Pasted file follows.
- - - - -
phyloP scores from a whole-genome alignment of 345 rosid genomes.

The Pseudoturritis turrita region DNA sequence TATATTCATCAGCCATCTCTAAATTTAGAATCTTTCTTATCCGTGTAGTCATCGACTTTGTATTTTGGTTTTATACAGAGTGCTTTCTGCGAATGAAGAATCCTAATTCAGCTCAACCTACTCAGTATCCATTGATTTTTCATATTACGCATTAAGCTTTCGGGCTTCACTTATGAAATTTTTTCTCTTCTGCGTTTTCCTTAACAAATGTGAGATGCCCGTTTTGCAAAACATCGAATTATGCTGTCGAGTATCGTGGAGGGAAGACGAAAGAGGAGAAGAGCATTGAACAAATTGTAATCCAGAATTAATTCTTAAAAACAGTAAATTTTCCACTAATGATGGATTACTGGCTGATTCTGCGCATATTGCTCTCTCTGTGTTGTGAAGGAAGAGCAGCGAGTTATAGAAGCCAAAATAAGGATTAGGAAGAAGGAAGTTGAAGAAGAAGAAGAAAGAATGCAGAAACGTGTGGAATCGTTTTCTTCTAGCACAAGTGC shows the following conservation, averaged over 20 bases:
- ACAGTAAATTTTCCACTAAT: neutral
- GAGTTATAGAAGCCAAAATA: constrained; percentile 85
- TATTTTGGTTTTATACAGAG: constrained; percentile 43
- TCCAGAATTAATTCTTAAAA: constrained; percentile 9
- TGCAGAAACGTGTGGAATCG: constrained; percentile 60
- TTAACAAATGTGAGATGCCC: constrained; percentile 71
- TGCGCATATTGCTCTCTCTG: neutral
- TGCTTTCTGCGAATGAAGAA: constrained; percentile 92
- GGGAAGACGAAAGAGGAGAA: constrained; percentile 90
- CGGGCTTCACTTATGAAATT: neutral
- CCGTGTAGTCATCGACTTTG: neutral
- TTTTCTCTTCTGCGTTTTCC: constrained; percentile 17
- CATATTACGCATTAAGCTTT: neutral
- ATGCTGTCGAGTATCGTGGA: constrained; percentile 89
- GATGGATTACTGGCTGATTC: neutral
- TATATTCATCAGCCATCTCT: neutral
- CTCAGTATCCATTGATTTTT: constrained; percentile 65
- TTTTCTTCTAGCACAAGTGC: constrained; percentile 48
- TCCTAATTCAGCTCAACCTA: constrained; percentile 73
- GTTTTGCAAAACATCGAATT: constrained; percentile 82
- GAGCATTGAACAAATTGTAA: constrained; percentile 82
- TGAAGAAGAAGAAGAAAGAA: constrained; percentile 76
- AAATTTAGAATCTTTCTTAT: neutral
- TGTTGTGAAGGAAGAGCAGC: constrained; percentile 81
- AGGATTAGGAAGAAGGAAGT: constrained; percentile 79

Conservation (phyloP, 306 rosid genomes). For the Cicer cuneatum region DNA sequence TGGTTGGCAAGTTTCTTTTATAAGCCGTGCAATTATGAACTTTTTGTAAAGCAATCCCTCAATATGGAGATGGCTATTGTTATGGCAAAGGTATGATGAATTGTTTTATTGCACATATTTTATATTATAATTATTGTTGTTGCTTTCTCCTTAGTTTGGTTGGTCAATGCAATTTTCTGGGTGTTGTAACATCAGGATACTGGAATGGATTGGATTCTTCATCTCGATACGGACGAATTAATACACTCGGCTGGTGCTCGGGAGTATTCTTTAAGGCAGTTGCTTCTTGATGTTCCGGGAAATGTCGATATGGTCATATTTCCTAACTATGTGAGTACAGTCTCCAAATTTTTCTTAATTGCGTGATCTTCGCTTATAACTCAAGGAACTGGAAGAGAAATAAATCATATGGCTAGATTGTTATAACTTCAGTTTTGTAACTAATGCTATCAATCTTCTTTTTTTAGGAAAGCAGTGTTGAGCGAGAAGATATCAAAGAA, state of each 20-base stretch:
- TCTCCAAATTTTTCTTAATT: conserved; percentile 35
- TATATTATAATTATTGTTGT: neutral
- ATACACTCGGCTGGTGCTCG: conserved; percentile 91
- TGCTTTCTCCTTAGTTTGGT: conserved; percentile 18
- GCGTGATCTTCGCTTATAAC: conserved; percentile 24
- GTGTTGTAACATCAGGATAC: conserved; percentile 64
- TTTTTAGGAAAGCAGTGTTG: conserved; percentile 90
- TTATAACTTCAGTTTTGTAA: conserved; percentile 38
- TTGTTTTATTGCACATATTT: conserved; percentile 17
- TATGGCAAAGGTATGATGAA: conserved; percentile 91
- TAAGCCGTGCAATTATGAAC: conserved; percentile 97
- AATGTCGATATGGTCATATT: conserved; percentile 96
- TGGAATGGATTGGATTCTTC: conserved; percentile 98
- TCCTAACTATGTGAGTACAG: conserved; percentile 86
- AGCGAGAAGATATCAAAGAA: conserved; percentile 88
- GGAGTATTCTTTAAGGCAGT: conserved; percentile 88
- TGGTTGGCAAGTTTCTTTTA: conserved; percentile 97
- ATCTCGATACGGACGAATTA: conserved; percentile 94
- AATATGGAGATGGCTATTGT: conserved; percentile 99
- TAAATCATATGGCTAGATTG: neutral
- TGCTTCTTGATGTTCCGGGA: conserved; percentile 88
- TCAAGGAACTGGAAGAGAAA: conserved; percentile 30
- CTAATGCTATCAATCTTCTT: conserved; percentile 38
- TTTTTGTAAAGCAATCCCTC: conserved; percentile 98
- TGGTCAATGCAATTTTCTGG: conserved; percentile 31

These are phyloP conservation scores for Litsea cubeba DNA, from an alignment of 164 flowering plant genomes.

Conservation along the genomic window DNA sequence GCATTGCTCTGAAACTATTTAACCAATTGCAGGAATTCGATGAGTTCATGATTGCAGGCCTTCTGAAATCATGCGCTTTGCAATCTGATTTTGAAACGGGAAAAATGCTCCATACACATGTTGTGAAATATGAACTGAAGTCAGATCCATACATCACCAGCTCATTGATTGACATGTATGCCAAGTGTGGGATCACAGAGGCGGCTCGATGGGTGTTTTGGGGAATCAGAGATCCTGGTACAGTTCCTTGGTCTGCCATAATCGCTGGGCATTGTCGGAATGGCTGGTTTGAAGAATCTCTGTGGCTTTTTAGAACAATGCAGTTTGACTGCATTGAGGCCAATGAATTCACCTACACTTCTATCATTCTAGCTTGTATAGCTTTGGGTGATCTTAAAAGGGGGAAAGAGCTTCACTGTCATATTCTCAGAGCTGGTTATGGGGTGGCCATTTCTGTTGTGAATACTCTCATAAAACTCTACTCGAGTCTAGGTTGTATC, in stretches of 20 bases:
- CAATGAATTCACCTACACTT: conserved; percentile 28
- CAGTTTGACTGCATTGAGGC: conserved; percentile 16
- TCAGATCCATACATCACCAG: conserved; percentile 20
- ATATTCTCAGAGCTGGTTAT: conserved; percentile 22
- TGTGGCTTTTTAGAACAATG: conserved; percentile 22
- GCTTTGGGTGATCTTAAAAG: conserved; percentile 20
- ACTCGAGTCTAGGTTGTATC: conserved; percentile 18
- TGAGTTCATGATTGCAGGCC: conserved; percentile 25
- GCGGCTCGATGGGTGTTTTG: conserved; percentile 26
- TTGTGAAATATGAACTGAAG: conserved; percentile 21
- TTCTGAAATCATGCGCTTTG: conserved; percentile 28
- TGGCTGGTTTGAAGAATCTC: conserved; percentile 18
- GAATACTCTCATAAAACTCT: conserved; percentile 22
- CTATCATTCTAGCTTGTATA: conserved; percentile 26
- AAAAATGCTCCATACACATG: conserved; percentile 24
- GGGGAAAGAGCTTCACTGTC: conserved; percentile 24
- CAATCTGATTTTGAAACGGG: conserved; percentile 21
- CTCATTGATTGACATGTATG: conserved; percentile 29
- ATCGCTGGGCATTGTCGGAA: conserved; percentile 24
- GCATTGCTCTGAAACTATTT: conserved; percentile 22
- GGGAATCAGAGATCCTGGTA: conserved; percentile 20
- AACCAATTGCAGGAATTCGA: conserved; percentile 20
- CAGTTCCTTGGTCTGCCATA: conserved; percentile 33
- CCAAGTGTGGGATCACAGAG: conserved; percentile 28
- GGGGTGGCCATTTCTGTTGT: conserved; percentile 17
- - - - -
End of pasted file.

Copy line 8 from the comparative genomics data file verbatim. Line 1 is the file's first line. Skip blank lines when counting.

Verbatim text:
- TTAACAAATGTGAGATGCCC: constrained; percentile 71